According to Alpert, you can enhance your treatment by participating in healthy habits, such as exercising, eating nutrient-rich foods and keeping a consistent sleep-wake cycle. (Here’s more on doing things when you’re depressed.)
However, it’s important not to set high expectations, create a long list or be critical. If patients can do one thing, Hyland said, it’s to practice mindfulness. “That’s one of the best things I can help patients do.” This doesn’t mean meditating (unless you’d like to). Simply practice being an observer, she said. Observe your thoughts and feelings without judgment. Be patient and compassionate with yourself.
Hyland also suggested getting more support. “A doctor is rarely enough.” This could be asking your friend to accompany you to a doctor’s appointment or attending a support group, she said.
If you have a hard time remembering to take your medication, incorporate it into your routine, Alpert said. For instance, “take your medication when you brush your teeth in the morning or at night.” Keep the medication in the same place on the bathroom counter, or use a pillbox, he said.
Hyland creates a treatment plan for all her patients. She recommended individuals do the same for themselves. For instance, on your plan, you might write that if your energy doesn’t increase in four weeks, you’ll make a follow-up appointment; if you start having suicidal thoughts, you’ll see your practitioner immediately; when you’re feeling upset, you’ll talk to your pastor. This way, when you’re having an especially tough time, you don’t have to rely on your brain to make a wise decision. It’s already been made for you.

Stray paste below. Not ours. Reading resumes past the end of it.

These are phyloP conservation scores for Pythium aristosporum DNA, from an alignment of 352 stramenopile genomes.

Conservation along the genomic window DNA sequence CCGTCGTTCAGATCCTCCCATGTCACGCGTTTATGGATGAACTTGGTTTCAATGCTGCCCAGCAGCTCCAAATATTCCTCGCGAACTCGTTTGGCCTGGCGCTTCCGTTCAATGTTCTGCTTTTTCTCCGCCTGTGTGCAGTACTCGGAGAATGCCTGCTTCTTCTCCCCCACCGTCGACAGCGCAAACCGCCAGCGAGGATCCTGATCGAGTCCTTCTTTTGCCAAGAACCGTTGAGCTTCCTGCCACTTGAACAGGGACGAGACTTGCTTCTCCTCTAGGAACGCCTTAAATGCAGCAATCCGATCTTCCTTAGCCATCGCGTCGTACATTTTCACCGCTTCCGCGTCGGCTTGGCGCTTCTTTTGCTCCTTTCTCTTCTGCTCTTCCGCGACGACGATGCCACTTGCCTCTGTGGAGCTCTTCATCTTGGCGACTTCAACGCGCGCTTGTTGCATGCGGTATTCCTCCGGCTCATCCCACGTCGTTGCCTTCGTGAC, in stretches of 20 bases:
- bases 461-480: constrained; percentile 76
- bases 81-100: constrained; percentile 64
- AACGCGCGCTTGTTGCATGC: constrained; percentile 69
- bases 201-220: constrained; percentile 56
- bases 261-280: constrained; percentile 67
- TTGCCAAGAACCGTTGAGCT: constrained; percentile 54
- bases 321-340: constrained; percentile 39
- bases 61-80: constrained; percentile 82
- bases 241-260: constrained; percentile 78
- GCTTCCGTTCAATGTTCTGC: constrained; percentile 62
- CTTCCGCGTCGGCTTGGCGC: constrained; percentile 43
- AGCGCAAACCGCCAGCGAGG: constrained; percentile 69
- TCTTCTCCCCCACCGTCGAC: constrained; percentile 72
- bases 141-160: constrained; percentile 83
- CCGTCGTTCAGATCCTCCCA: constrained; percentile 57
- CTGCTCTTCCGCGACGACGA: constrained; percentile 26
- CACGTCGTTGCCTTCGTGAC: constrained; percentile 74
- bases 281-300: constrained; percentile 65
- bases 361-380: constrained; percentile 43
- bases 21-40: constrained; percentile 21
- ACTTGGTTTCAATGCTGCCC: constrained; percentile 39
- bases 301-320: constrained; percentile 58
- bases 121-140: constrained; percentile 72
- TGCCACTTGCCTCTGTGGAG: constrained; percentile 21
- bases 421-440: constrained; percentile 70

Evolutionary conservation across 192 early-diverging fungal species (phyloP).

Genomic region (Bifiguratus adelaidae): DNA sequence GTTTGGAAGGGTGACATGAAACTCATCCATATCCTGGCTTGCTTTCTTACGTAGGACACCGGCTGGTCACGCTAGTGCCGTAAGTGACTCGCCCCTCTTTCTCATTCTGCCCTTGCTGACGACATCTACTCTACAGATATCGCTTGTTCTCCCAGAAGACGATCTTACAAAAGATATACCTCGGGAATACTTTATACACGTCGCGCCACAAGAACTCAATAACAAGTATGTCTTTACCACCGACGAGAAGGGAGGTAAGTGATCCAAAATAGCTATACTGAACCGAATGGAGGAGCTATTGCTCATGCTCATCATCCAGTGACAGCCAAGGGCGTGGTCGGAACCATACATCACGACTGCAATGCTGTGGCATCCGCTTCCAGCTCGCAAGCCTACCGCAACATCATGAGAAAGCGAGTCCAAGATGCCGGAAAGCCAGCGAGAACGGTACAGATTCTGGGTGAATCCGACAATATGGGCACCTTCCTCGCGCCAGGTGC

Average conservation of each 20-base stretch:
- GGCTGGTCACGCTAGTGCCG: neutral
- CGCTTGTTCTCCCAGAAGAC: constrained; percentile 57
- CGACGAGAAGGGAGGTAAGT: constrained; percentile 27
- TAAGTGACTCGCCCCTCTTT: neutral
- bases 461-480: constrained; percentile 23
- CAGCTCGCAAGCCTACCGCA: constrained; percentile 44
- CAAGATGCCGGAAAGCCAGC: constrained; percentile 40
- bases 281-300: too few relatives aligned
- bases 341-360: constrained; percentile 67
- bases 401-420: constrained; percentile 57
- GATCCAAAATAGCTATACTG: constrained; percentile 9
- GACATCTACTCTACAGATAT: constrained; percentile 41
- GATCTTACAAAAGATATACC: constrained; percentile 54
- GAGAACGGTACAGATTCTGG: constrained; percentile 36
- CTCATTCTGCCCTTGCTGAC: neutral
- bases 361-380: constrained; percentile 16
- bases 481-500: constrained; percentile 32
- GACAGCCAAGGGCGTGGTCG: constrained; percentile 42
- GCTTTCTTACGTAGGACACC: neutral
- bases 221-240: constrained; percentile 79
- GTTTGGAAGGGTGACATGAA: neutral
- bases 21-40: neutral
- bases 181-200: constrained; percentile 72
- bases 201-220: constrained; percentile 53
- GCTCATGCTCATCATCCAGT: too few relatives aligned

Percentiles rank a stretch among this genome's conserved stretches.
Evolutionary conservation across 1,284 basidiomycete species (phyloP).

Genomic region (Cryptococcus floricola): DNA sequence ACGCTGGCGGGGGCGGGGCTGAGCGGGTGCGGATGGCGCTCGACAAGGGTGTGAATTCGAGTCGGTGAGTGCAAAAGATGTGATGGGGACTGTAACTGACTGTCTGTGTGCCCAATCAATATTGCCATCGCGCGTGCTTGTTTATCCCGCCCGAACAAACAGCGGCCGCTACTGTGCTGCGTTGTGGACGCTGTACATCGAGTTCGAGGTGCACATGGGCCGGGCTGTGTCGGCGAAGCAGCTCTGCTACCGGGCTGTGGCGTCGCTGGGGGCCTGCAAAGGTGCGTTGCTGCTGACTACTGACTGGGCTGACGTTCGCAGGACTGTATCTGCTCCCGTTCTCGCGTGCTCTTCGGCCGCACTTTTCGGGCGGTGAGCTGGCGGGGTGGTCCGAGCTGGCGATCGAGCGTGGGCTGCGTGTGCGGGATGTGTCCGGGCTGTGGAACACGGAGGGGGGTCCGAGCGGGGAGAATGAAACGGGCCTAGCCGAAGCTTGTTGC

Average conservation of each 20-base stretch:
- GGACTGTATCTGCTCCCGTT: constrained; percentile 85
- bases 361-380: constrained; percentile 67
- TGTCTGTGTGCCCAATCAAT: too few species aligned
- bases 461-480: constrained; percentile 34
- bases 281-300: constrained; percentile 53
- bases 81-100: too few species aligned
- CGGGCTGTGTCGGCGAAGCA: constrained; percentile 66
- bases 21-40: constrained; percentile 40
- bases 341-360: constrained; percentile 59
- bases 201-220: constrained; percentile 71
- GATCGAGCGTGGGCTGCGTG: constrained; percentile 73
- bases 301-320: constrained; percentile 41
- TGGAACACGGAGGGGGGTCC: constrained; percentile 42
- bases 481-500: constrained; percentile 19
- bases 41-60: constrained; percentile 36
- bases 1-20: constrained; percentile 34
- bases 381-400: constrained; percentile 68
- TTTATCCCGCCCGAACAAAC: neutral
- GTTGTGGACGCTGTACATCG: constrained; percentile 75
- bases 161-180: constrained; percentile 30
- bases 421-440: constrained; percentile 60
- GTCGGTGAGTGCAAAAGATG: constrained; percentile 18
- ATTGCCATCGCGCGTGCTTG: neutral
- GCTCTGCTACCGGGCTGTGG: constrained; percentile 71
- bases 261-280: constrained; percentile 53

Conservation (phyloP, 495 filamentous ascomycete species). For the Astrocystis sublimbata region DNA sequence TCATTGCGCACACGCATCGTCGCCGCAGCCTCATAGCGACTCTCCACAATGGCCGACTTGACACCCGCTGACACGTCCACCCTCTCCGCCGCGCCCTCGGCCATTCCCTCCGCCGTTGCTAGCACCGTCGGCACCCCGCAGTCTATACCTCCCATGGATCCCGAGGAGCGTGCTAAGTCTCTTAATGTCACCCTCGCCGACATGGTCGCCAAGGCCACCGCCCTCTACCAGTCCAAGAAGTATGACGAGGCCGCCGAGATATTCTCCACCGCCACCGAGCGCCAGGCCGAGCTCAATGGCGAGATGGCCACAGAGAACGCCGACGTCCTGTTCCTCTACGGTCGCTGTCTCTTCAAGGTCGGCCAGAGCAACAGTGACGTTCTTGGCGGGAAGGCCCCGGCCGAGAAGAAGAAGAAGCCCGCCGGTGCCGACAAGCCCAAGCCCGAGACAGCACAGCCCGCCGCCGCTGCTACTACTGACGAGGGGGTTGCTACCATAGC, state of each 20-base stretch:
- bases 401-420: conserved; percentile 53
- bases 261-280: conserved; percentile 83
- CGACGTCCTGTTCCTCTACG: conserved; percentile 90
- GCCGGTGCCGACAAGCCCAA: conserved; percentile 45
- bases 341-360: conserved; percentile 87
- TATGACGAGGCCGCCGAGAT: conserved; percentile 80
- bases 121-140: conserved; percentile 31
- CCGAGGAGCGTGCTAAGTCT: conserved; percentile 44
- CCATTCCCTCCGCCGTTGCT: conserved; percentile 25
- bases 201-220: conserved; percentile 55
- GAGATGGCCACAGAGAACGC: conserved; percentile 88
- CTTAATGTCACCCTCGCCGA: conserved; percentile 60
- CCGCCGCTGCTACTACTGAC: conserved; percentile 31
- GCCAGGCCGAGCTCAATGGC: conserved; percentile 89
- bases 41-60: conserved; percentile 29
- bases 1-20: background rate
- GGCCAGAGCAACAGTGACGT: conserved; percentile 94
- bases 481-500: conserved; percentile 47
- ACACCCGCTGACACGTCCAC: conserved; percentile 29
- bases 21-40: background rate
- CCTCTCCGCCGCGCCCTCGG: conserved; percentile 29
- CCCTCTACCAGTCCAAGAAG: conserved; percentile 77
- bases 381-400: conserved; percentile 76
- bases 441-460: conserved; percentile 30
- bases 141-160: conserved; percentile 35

It’s also important to remember that if a treatment doesn’t work it’s not your fault. According to Alpert, “people will think they’ve failed, aren’t a good patient or their depression can’t be treated. The reality is that our medications are limited. Antidepressants don’t work nearly as well as we wish they did.” A person may need to try three medications before finding the right one.
Communication is Key
The other key factor in making the most of your treatment is to communicate regularly with your providers. Many people view doctors as all-knowing authorities, and they’re afraid to speak up, ask questions or voice their concerns.
But you’re more likely to get the best treatment when you keep the communication lines open. Be honest with your prescribing physician, and ask questions. Both Alpert and Hyland suggested several critical questions to ask.